The human body is as intricate as it is varied. No two bodies are the same and no two injuries are the same. To top it off, the spine and brain together make up the neurological system, the most complicated system in the human body. Spinal cord injury levels can greatly alter the outcome of an incident, as each of the levels corresponds to a different function in the human body.
The higher the spinal cord injury, the more severe the implications for the patient. Injuries at the top of the spine, called the cervical spinal cord, or the neck, often have catastrophic implications, leading to full paralysis (quadriplegia) or even death.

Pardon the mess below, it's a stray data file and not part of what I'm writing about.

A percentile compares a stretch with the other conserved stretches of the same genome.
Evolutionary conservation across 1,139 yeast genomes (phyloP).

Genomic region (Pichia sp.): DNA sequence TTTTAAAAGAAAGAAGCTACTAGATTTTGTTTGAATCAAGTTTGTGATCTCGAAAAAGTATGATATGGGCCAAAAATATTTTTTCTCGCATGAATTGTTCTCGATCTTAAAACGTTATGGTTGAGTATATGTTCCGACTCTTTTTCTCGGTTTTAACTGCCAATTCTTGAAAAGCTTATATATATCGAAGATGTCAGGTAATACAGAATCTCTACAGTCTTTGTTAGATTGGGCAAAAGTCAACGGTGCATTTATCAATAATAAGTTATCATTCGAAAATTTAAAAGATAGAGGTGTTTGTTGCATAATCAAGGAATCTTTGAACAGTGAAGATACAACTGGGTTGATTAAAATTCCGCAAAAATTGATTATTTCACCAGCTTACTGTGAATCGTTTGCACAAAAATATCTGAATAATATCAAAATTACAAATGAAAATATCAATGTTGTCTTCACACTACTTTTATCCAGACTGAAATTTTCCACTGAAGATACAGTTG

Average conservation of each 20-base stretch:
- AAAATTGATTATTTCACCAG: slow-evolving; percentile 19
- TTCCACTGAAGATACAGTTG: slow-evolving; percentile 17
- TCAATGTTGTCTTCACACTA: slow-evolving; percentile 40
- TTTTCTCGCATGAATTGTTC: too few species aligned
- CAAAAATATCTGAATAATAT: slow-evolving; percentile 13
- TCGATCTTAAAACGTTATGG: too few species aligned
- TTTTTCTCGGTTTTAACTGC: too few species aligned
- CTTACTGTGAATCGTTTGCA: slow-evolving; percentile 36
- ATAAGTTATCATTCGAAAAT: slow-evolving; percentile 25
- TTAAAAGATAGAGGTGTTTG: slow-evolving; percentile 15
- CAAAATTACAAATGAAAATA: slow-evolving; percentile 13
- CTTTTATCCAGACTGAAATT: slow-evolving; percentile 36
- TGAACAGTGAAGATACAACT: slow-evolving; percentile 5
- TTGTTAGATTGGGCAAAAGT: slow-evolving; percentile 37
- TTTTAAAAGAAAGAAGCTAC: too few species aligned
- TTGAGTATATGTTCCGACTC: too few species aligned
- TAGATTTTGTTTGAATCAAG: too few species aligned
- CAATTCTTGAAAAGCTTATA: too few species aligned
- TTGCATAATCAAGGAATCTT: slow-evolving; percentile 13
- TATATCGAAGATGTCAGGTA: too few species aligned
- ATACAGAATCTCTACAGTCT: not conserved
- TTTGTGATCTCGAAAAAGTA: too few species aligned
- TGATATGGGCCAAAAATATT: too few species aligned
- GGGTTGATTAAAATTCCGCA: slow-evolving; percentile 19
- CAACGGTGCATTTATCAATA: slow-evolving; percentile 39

Lower spinal cord injury levels have different potential outcomes, from paralysis localized to the legs (paraplegia), to nerve damage that can impact bladder and bowel function. Understanding the anatomy of the spinal cord will arm you with the information you need to ask your doctor the right questions and understand his or her answers.
Spinal Cord Injury Levels
This infographic includes general information about all of the spinal cord injury levels, with characteristics, costs, and results for each point. It is important to note, however, that each injury is different and these points merely represent generalities. If you still have questions about the details of spinal cord injuries, check out our free introductory guide to the spinal cord.